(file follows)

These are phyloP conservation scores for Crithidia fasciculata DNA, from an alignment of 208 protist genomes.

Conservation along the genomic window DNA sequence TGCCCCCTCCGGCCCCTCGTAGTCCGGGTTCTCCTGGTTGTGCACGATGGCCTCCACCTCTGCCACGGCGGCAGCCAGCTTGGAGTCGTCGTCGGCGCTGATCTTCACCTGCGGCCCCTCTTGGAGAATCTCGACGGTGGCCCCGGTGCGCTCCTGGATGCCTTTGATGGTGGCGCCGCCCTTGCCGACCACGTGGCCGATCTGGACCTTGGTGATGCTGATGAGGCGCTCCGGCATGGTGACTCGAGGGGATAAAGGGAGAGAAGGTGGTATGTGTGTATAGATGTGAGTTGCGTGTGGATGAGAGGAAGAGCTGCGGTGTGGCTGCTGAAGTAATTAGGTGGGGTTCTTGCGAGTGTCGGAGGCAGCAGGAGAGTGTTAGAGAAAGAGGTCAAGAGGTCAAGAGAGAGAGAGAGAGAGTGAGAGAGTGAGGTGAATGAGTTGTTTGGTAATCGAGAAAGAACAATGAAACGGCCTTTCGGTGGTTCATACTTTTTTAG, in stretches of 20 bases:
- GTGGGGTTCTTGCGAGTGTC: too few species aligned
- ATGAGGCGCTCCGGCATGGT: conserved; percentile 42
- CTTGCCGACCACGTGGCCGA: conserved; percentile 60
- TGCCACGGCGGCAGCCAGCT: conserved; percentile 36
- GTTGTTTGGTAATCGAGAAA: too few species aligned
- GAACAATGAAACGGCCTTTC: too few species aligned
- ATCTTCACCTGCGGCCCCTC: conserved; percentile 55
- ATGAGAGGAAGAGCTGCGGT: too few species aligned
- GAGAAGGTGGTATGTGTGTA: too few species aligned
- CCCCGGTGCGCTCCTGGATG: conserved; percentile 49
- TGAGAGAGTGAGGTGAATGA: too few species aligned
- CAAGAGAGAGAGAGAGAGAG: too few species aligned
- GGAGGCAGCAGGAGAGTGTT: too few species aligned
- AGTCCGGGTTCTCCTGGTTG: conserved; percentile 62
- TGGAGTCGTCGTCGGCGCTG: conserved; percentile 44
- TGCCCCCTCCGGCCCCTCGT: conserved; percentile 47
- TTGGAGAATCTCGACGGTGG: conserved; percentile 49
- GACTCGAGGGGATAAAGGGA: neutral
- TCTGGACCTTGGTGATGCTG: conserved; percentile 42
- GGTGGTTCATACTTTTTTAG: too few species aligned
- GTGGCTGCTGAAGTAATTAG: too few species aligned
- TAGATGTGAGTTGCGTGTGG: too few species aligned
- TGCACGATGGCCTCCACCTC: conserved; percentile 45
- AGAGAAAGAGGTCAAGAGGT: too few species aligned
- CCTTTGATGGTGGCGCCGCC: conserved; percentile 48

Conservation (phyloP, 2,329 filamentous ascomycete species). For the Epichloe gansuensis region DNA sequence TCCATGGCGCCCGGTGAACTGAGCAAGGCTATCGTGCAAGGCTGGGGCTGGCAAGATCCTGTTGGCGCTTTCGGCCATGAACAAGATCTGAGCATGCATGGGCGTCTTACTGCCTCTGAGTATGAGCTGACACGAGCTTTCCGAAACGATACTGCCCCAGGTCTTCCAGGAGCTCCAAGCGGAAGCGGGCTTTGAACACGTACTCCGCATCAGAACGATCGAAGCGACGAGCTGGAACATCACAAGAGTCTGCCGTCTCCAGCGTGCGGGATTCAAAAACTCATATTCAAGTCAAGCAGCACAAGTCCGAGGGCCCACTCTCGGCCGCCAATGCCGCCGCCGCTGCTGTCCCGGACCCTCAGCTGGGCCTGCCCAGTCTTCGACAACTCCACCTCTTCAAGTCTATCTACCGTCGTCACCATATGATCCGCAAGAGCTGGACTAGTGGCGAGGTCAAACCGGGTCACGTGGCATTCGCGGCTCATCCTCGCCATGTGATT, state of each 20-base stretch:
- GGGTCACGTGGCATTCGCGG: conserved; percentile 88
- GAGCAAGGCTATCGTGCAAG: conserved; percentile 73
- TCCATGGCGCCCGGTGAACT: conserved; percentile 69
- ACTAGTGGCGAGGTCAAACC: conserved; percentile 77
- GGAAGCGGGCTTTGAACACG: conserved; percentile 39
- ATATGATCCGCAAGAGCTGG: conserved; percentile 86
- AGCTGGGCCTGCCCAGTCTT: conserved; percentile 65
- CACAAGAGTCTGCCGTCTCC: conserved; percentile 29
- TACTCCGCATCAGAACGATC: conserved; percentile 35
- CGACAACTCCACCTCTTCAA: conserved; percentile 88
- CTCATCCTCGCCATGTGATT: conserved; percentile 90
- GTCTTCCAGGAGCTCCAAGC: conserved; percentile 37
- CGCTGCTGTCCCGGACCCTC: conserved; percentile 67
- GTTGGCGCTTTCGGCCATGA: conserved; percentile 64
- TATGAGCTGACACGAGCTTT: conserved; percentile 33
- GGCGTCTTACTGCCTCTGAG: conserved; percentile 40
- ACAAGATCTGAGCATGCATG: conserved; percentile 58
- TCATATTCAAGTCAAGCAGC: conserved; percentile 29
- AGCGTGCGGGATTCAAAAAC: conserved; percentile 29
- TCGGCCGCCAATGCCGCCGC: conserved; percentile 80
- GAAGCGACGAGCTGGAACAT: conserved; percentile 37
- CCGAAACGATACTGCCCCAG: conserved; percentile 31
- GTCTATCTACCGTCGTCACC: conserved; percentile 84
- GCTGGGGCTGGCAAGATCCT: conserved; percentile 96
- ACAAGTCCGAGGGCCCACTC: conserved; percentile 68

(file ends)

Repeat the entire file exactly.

These are phyloP conservation scores for Crithidia fasciculata DNA, from an alignment of 208 protist genomes.

Conservation along the genomic window DNA sequence TGCCCCCTCCGGCCCCTCGTAGTCCGGGTTCTCCTGGTTGTGCACGATGGCCTCCACCTCTGCCACGGCGGCAGCCAGCTTGGAGTCGTCGTCGGCGCTGATCTTCACCTGCGGCCCCTCTTGGAGAATCTCGACGGTGGCCCCGGTGCGCTCCTGGATGCCTTTGATGGTGGCGCCGCCCTTGCCGACCACGTGGCCGATCTGGACCTTGGTGATGCTGATGAGGCGCTCCGGCATGGTGACTCGAGGGGATAAAGGGAGAGAAGGTGGTATGTGTGTATAGATGTGAGTTGCGTGTGGATGAGAGGAAGAGCTGCGGTGTGGCTGCTGAAGTAATTAGGTGGGGTTCTTGCGAGTGTCGGAGGCAGCAGGAGAGTGTTAGAGAAAGAGGTCAAGAGGTCAAGAGAGAGAGAGAGAGAGTGAGAGAGTGAGGTGAATGAGTTGTTTGGTAATCGAGAAAGAACAATGAAACGGCCTTTCGGTGGTTCATACTTTTTTAG, in stretches of 20 bases:
- GTGGGGTTCTTGCGAGTGTC: too few species aligned
- ATGAGGCGCTCCGGCATGGT: conserved; percentile 42
- CTTGCCGACCACGTGGCCGA: conserved; percentile 60
- TGCCACGGCGGCAGCCAGCT: conserved; percentile 36
- GTTGTTTGGTAATCGAGAAA: too few species aligned
- GAACAATGAAACGGCCTTTC: too few species aligned
- ATCTTCACCTGCGGCCCCTC: conserved; percentile 55
- ATGAGAGGAAGAGCTGCGGT: too few species aligned
- GAGAAGGTGGTATGTGTGTA: too few species aligned
- CCCCGGTGCGCTCCTGGATG: conserved; percentile 49
- TGAGAGAGTGAGGTGAATGA: too few species aligned
- CAAGAGAGAGAGAGAGAGAG: too few species aligned
- GGAGGCAGCAGGAGAGTGTT: too few species aligned
- AGTCCGGGTTCTCCTGGTTG: conserved; percentile 62
- TGGAGTCGTCGTCGGCGCTG: conserved; percentile 44
- TGCCCCCTCCGGCCCCTCGT: conserved; percentile 47
- TTGGAGAATCTCGACGGTGG: conserved; percentile 49
- GACTCGAGGGGATAAAGGGA: neutral
- TCTGGACCTTGGTGATGCTG: conserved; percentile 42
- GGTGGTTCATACTTTTTTAG: too few species aligned
- GTGGCTGCTGAAGTAATTAG: too few species aligned
- TAGATGTGAGTTGCGTGTGG: too few species aligned
- TGCACGATGGCCTCCACCTC: conserved; percentile 45
- AGAGAAAGAGGTCAAGAGGT: too few species aligned
- CCTTTGATGGTGGCGCCGCC: conserved; percentile 48

Conservation (phyloP, 2,329 filamentous ascomycete species). For the Epichloe gansuensis region DNA sequence TCCATGGCGCCCGGTGAACTGAGCAAGGCTATCGTGCAAGGCTGGGGCTGGCAAGATCCTGTTGGCGCTTTCGGCCATGAACAAGATCTGAGCATGCATGGGCGTCTTACTGCCTCTGAGTATGAGCTGACACGAGCTTTCCGAAACGATACTGCCCCAGGTCTTCCAGGAGCTCCAAGCGGAAGCGGGCTTTGAACACGTACTCCGCATCAGAACGATCGAAGCGACGAGCTGGAACATCACAAGAGTCTGCCGTCTCCAGCGTGCGGGATTCAAAAACTCATATTCAAGTCAAGCAGCACAAGTCCGAGGGCCCACTCTCGGCCGCCAATGCCGCCGCCGCTGCTGTCCCGGACCCTCAGCTGGGCCTGCCCAGTCTTCGACAACTCCACCTCTTCAAGTCTATCTACCGTCGTCACCATATGATCCGCAAGAGCTGGACTAGTGGCGAGGTCAAACCGGGTCACGTGGCATTCGCGGCTCATCCTCGCCATGTGATT, state of each 20-base stretch:
- GGGTCACGTGGCATTCGCGG: conserved; percentile 88
- GAGCAAGGCTATCGTGCAAG: conserved; percentile 73
- TCCATGGCGCCCGGTGAACT: conserved; percentile 69
- ACTAGTGGCGAGGTCAAACC: conserved; percentile 77
- GGAAGCGGGCTTTGAACACG: conserved; percentile 39
- ATATGATCCGCAAGAGCTGG: conserved; percentile 86
- AGCTGGGCCTGCCCAGTCTT: conserved; percentile 65
- CACAAGAGTCTGCCGTCTCC: conserved; percentile 29
- TACTCCGCATCAGAACGATC: conserved; percentile 35
- CGACAACTCCACCTCTTCAA: conserved; percentile 88
- CTCATCCTCGCCATGTGATT: conserved; percentile 90
- GTCTTCCAGGAGCTCCAAGC: conserved; percentile 37
- CGCTGCTGTCCCGGACCCTC: conserved; percentile 67
- GTTGGCGCTTTCGGCCATGA: conserved; percentile 64
- TATGAGCTGACACGAGCTTT: conserved; percentile 33
- GGCGTCTTACTGCCTCTGAG: conserved; percentile 40
- ACAAGATCTGAGCATGCATG: conserved; percentile 58
- TCATATTCAAGTCAAGCAGC: conserved; percentile 29
- AGCGTGCGGGATTCAAAAAC: conserved; percentile 29
- TCGGCCGCCAATGCCGCCGC: conserved; percentile 80
- GAAGCGACGAGCTGGAACAT: conserved; percentile 37
- CCGAAACGATACTGCCCCAG: conserved; percentile 31
- GTCTATCTACCGTCGTCACC: conserved; percentile 84
- GCTGGGGCTGGCAAGATCCT: conserved; percentile 96
- ACAAGTCCGAGGGCCCACTC: conserved; percentile 68